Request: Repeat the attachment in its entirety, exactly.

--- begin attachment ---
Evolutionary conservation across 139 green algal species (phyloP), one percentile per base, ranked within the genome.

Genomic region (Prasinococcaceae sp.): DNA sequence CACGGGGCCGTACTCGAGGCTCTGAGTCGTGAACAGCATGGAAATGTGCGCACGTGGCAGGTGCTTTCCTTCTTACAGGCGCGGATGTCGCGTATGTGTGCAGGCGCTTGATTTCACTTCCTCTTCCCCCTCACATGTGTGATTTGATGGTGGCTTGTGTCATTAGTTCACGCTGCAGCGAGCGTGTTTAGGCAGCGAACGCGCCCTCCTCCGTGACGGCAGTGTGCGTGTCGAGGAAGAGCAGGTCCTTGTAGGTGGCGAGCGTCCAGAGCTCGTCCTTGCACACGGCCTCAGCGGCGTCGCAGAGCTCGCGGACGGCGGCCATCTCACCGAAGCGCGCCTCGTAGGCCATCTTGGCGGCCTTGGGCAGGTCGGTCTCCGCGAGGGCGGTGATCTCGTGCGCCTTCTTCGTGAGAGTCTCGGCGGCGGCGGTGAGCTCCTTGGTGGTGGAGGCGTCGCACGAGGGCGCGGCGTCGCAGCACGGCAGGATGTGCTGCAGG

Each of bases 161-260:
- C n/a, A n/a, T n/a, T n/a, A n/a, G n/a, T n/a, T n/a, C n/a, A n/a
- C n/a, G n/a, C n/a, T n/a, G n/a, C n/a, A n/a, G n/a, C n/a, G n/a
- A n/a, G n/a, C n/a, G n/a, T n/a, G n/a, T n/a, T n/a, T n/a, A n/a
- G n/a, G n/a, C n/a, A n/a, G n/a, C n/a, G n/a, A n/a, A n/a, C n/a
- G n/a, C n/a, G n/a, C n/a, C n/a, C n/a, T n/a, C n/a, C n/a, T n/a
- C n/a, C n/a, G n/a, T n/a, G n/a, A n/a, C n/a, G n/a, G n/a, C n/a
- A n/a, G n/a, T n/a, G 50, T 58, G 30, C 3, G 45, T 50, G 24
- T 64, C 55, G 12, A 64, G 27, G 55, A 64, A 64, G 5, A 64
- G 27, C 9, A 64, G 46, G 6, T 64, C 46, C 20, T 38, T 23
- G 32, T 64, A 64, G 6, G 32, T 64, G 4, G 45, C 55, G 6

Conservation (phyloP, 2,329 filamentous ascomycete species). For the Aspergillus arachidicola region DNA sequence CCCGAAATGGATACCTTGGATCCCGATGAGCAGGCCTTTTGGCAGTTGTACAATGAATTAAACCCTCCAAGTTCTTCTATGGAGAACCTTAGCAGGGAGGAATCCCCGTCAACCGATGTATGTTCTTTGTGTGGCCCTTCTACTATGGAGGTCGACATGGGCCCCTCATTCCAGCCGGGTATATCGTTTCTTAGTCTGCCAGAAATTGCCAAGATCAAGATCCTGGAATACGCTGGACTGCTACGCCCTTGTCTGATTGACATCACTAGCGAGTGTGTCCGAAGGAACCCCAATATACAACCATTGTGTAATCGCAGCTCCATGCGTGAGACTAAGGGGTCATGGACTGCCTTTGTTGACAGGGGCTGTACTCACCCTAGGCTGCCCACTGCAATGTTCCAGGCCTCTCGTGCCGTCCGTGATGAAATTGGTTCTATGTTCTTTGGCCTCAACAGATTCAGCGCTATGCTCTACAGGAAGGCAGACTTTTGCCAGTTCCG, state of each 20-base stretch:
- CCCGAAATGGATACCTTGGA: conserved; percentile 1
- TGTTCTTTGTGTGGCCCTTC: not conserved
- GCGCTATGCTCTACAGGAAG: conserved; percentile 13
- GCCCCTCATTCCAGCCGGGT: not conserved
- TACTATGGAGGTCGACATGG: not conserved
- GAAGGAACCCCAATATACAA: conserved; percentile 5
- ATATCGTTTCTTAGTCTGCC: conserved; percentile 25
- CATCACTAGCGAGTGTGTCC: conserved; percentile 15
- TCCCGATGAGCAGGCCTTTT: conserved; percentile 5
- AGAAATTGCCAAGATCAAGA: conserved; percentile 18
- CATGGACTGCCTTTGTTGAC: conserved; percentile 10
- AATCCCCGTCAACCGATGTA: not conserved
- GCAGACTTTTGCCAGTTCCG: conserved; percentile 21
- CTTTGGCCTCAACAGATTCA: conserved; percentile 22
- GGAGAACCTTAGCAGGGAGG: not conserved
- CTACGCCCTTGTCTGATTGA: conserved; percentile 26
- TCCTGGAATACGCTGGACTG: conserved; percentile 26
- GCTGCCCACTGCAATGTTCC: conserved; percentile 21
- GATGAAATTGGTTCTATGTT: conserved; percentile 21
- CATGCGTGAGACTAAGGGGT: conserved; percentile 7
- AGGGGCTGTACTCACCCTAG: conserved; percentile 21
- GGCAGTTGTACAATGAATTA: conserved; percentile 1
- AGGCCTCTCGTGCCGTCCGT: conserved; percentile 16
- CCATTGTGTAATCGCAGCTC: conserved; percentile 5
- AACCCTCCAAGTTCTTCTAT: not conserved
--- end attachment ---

Evolutionary conservation across 139 green algal species (phyloP), one percentile per base, ranked within the genome.

Genomic region (Prasinococcaceae sp.): DNA sequence CACGGGGCCGTACTCGAGGCTCTGAGTCGTGAACAGCATGGAAATGTGCGCACGTGGCAGGTGCTTTCCTTCTTACAGGCGCGGATGTCGCGTATGTGTGCAGGCGCTTGATTTCACTTCCTCTTCCCCCTCACATGTGTGATTTGATGGTGGCTTGTGTCATTAGTTCACGCTGCAGCGAGCGTGTTTAGGCAGCGAACGCGCCCTCCTCCGTGACGGCAGTGTGCGTGTCGAGGAAGAGCAGGTCCTTGTAGGTGGCGAGCGTCCAGAGCTCGTCCTTGCACACGGCCTCAGCGGCGTCGCAGAGCTCGCGGACGGCGGCCATCTCACCGAAGCGCGCCTCGTAGGCCATCTTGGCGGCCTTGGGCAGGTCGGTCTCCGCGAGGGCGGTGATCTCGTGCGCCTTCTTCGTGAGAGTCTCGGCGGCGGCGGTGAGCTCCTTGGTGGTGGAGGCGTCGCACGAGGGCGCGGCGTCGCAGCACGGCAGGATGTGCTGCAGG

Each of bases 161-260:
- C n/a, A n/a, T n/a, T n/a, A n/a, G n/a, T n/a, T n/a, C n/a, A n/a
- C n/a, G n/a, C n/a, T n/a, G n/a, C n/a, A n/a, G n/a, C n/a, G n/a
- A n/a, G n/a, C n/a, G n/a, T n/a, G n/a, T n/a, T n/a, T n/a, A n/a
- G n/a, G n/a, C n/a, A n/a, G n/a, C n/a, G n/a, A n/a, A n/a, C n/a
- G n/a, C n/a, G n/a, C n/a, C n/a, C n/a, T n/a, C n/a, C n/a, T n/a
- C n/a, C n/a, G n/a, T n/a, G n/a, A n/a, C n/a, G n/a, G n/a, C n/a
- A n/a, G n/a, T n/a, G 50, T 58, G 30, C 3, G 45, T 50, G 24
- T 64, C 55, G 12, A 64, G 27, G 55, A 64, A 64, G 5, A 64
- G 27, C 9, A 64, G 46, G 6, T 64, C 46, C 20, T 38, T 23
- G 32, T 64, A 64, G 6, G 32, T 64, G 4, G 45, C 55, G 6

Conservation (phyloP, 2,329 filamentous ascomycete species). For the Aspergillus arachidicola region DNA sequence CCCGAAATGGATACCTTGGATCCCGATGAGCAGGCCTTTTGGCAGTTGTACAATGAATTAAACCCTCCAAGTTCTTCTATGGAGAACCTTAGCAGGGAGGAATCCCCGTCAACCGATGTATGTTCTTTGTGTGGCCCTTCTACTATGGAGGTCGACATGGGCCCCTCATTCCAGCCGGGTATATCGTTTCTTAGTCTGCCAGAAATTGCCAAGATCAAGATCCTGGAATACGCTGGACTGCTACGCCCTTGTCTGATTGACATCACTAGCGAGTGTGTCCGAAGGAACCCCAATATACAACCATTGTGTAATCGCAGCTCCATGCGTGAGACTAAGGGGTCATGGACTGCCTTTGTTGACAGGGGCTGTACTCACCCTAGGCTGCCCACTGCAATGTTCCAGGCCTCTCGTGCCGTCCGTGATGAAATTGGTTCTATGTTCTTTGGCCTCAACAGATTCAGCGCTATGCTCTACAGGAAGGCAGACTTTTGCCAGTTCCG, state of each 20-base stretch:
- CCCGAAATGGATACCTTGGA: conserved; percentile 1
- TGTTCTTTGTGTGGCCCTTC: not conserved
- GCGCTATGCTCTACAGGAAG: conserved; percentile 13
- GCCCCTCATTCCAGCCGGGT: not conserved
- TACTATGGAGGTCGACATGG: not conserved
- GAAGGAACCCCAATATACAA: conserved; percentile 5
- ATATCGTTTCTTAGTCTGCC: conserved; percentile 25
- CATCACTAGCGAGTGTGTCC: conserved; percentile 15
- TCCCGATGAGCAGGCCTTTT: conserved; percentile 5
- AGAAATTGCCAAGATCAAGA: conserved; percentile 18
- CATGGACTGCCTTTGTTGAC: conserved; percentile 10
- AATCCCCGTCAACCGATGTA: not conserved
- GCAGACTTTTGCCAGTTCCG: conserved; percentile 21
- CTTTGGCCTCAACAGATTCA: conserved; percentile 22
- GGAGAACCTTAGCAGGGAGG: not conserved
- CTACGCCCTTGTCTGATTGA: conserved; percentile 26
- TCCTGGAATACGCTGGACTG: conserved; percentile 26
- GCTGCCCACTGCAATGTTCC: conserved; percentile 21
- GATGAAATTGGTTCTATGTT: conserved; percentile 21
- CATGCGTGAGACTAAGGGGT: conserved; percentile 7
- AGGGGCTGTACTCACCCTAG: conserved; percentile 21
- GGCAGTTGTACAATGAATTA: conserved; percentile 1
- AGGCCTCTCGTGCCGTCCGT: conserved; percentile 16
- CCATTGTGTAATCGCAGCTC: conserved; percentile 5
- AACCCTCCAAGTTCTTCTAT: not conserved